to make major changes to the same project and the freelancer you originally
    gave it to is too busy to take on the job or is no longer contactable?

    Then potentially, you could be in deep trouble and on the verge of screwing
    up a good working relationship with the client, especially if he needs it done
    urgently....

    Developing and maintaining long-term trust with clients far outweighs
    short-term cash gains. It's just not worth it in my opinion.

    Cheers,
    Jason

  13. #38
    SitePoint Wizard silver trophy Jeremy W.'s Avatar
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    Good call Jason. My only addition would be that you will want to be clear to the client that ASP (for example) isn't your strength, and that you will be managing the project with a coworker. Most clients are fine with this. Some aren't, in which case you can offer to make an intro.

    But, the worst thing you can do, if you care about the client relationship, is to try and pickup a new language / framework / etc in a weekend. You'll miss things, you'll muck things up and you'll make major mistakes. It's the nature of the beast. Doing this is fine if it's your full-time job to maintain that project (or part of it), becuase you can come back to it. But, really, what's the likelihood you'll come back to that client work in 6 months (nevermind that you'll suddenly be better at a language you hadn't used in your career until that point).

    Your best bet, by far, is to either refer or manage the project.
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  14. #39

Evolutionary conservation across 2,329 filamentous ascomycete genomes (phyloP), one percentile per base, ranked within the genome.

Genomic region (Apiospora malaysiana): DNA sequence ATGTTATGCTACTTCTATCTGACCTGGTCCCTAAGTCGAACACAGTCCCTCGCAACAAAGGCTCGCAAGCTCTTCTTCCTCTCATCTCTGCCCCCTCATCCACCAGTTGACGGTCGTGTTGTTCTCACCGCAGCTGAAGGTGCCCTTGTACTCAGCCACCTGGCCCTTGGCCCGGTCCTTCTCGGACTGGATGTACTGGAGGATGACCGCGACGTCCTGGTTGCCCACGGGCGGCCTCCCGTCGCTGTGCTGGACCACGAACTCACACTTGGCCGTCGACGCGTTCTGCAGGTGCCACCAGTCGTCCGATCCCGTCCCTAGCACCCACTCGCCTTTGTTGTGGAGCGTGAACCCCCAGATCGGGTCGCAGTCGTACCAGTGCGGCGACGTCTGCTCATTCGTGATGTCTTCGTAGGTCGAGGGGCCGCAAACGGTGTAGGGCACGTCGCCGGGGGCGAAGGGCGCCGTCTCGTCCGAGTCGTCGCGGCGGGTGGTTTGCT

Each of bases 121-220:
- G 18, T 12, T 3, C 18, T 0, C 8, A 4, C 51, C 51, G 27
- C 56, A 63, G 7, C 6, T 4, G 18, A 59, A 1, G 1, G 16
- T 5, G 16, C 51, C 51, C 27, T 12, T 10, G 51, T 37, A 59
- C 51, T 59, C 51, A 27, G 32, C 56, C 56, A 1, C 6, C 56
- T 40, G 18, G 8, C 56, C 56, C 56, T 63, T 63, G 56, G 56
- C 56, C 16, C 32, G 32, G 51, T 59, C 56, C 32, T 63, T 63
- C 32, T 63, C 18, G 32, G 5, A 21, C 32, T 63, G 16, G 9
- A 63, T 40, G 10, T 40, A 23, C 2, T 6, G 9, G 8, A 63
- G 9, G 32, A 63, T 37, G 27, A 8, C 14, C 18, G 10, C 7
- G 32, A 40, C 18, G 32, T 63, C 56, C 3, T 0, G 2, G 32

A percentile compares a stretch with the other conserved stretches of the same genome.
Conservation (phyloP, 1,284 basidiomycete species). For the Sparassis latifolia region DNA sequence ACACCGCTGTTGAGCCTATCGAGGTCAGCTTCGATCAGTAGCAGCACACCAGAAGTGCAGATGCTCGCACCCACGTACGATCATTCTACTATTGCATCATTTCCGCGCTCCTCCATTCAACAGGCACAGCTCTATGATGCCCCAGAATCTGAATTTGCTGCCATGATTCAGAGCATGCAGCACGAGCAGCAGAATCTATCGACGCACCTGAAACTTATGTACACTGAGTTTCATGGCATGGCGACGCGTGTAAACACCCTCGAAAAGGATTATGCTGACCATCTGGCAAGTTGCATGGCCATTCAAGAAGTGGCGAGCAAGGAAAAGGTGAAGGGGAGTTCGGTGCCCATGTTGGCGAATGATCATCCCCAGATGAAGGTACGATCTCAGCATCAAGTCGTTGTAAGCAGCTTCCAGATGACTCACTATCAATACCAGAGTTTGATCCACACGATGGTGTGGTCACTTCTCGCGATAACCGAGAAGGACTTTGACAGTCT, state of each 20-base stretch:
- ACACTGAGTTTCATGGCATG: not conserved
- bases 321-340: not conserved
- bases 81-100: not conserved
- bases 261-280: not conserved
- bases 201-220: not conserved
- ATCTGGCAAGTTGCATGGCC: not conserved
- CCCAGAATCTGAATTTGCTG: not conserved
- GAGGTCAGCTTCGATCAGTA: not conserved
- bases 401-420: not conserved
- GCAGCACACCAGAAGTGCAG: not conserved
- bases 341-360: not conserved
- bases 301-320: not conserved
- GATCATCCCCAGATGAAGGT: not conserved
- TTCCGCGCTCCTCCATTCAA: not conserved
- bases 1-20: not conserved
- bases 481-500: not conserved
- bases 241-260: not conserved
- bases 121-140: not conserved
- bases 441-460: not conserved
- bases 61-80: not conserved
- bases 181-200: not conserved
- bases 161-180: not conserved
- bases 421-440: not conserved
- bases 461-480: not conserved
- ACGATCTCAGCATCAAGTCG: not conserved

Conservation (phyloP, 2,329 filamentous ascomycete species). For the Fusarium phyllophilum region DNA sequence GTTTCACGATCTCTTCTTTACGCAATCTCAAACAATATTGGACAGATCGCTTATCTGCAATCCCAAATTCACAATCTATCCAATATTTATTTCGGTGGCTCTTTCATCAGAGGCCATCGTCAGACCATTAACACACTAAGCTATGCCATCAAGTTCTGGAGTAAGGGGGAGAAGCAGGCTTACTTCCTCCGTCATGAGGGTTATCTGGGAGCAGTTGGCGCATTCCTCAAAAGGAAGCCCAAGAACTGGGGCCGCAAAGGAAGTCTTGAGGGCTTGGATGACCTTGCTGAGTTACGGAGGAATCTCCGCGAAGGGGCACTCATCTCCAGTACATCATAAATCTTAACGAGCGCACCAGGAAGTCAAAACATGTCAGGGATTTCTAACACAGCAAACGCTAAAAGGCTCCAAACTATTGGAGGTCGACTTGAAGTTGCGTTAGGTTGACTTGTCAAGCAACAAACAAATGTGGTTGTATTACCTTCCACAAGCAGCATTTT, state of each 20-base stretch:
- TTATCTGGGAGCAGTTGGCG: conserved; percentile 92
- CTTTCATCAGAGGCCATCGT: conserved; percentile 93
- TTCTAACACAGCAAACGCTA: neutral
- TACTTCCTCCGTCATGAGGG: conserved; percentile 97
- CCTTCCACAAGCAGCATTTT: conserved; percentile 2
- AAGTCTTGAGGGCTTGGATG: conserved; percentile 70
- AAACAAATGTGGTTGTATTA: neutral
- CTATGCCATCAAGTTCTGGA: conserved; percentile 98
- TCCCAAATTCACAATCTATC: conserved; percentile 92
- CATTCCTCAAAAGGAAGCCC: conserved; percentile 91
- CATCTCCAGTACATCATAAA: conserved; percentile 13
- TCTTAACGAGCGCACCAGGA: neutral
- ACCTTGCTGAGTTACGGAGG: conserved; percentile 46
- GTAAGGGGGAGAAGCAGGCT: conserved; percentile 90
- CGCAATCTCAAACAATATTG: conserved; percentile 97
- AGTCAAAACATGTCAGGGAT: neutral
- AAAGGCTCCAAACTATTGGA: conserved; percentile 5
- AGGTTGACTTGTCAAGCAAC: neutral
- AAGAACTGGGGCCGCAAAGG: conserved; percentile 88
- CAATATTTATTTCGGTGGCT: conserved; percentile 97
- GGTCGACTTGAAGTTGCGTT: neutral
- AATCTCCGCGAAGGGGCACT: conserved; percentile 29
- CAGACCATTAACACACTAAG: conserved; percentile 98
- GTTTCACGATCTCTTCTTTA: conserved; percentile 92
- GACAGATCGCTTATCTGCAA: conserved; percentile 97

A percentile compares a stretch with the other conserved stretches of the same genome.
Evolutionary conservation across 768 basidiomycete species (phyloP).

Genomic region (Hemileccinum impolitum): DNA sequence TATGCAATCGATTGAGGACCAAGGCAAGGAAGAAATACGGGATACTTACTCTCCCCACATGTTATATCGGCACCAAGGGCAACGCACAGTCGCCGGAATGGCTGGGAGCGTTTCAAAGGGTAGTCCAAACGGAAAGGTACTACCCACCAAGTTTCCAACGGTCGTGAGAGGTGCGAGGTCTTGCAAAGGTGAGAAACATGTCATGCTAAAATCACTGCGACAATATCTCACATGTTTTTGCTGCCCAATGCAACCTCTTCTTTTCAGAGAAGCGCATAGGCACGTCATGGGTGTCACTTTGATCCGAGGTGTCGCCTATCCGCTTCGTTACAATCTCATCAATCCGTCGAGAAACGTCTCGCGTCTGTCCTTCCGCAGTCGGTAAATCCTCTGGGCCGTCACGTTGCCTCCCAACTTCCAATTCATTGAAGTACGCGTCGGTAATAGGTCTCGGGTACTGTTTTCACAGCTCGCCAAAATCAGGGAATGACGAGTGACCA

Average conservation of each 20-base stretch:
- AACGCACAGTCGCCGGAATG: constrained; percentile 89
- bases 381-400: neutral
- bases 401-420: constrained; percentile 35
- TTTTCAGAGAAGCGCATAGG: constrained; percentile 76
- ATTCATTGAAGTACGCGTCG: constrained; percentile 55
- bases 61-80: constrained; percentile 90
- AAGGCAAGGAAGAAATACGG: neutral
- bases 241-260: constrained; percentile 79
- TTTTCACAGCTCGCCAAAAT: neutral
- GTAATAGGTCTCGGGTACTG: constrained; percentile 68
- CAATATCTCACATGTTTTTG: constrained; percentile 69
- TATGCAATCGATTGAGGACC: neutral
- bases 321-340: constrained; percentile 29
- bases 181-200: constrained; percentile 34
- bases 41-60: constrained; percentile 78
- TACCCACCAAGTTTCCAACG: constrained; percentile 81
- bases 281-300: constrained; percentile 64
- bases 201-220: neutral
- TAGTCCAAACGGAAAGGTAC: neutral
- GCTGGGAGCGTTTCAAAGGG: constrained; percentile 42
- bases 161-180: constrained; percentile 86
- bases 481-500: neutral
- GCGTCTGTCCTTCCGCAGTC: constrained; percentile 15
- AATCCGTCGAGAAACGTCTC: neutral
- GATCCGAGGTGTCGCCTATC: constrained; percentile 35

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    Quote Originally Posted by Jeremy W. View Post
    the worst thing you can do, if you care about the client relationship, is to try and pickup a new language / framework / etc in a weekend. You'll miss things, you'll muck things up and you'll make major mistakes. It's the nature of the beast ...
    Your best bet, by far, is to either refer or manage the project.
    Great post!

  15. #40
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    I take on a freelancer and charge the client

    My company uses freelance services a lot, since we are very small and this way we can provide a wide range of services as needed. I've built up a network of freelancers with different skills. I actually had a situation where someone asked me to fix up their ASP site, and while we generally only deal with PHP, I knew an ASP programmer who wanted to do some freelance work and she did the work, I charged the client. In order to make this worth my while, since I still had to manage the project and client, I add on a percentage to what the freelancer quoted, and the project gets done.

    This works out well for everyone: the customer gets my quality guarantee, the freelancer gets work they wouldn't have had otherwise and gets the price they wanted, and I make money off of it too.
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  16. #41
    SitePoint Enthusiast godlover's Avatar
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    you would go to http://www.rentacoder.com and rent a coder.
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  17. #42
    SitePoint Addict stu567blue's Avatar
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    My Personal response to this type of question would be, I'm not competent in ASP programming, however, if you would not mind being my testing client then I wouldn't mind having a good old fashioned bash at the ASP coding.

    Then depending on the clients response i.e. yes or no, would then depend on my answer. If it was yes, then I would use books, resources the net and this website to aid me with the design and if it was ano then I would give him the phone number of someone I know who does ASP coding.